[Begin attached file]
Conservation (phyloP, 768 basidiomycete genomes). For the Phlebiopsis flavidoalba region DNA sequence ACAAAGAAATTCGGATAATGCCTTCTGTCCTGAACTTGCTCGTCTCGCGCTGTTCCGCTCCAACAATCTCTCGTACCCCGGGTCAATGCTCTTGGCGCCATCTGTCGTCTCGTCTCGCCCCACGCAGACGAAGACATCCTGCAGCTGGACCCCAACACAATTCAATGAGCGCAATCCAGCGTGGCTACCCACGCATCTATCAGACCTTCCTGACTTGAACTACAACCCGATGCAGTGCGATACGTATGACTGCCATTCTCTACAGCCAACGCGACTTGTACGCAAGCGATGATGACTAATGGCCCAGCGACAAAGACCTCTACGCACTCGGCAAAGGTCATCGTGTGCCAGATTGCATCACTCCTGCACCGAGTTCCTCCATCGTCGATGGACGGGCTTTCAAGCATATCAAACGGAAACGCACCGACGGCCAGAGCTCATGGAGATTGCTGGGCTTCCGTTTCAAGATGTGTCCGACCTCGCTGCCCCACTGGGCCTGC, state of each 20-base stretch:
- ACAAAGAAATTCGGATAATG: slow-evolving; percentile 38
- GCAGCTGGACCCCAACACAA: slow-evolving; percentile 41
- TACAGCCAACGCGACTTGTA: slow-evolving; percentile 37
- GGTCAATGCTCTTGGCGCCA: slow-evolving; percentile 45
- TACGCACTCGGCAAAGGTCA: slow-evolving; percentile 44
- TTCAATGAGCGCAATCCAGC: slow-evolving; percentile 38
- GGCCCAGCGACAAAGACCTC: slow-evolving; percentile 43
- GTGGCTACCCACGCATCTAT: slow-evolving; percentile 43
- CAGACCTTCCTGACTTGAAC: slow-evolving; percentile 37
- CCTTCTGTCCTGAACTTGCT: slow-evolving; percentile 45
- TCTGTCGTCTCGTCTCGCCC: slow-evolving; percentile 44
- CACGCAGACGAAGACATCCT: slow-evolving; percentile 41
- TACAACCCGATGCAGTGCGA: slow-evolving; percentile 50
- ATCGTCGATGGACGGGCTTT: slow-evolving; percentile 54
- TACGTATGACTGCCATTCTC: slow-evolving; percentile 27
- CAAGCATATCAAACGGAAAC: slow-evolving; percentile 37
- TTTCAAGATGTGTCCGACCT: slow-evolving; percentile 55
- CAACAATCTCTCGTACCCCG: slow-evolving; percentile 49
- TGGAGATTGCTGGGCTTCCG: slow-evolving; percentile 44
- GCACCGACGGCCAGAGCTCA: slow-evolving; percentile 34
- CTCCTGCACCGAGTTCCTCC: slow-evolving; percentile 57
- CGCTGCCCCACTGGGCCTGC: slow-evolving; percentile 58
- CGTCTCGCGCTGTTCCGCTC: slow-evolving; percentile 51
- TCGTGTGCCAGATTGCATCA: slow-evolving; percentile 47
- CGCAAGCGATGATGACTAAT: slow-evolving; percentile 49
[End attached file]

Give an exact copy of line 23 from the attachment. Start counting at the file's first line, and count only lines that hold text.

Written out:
- CGCTGCCCCACTGGGCCTGC: slow-evolving; percentile 58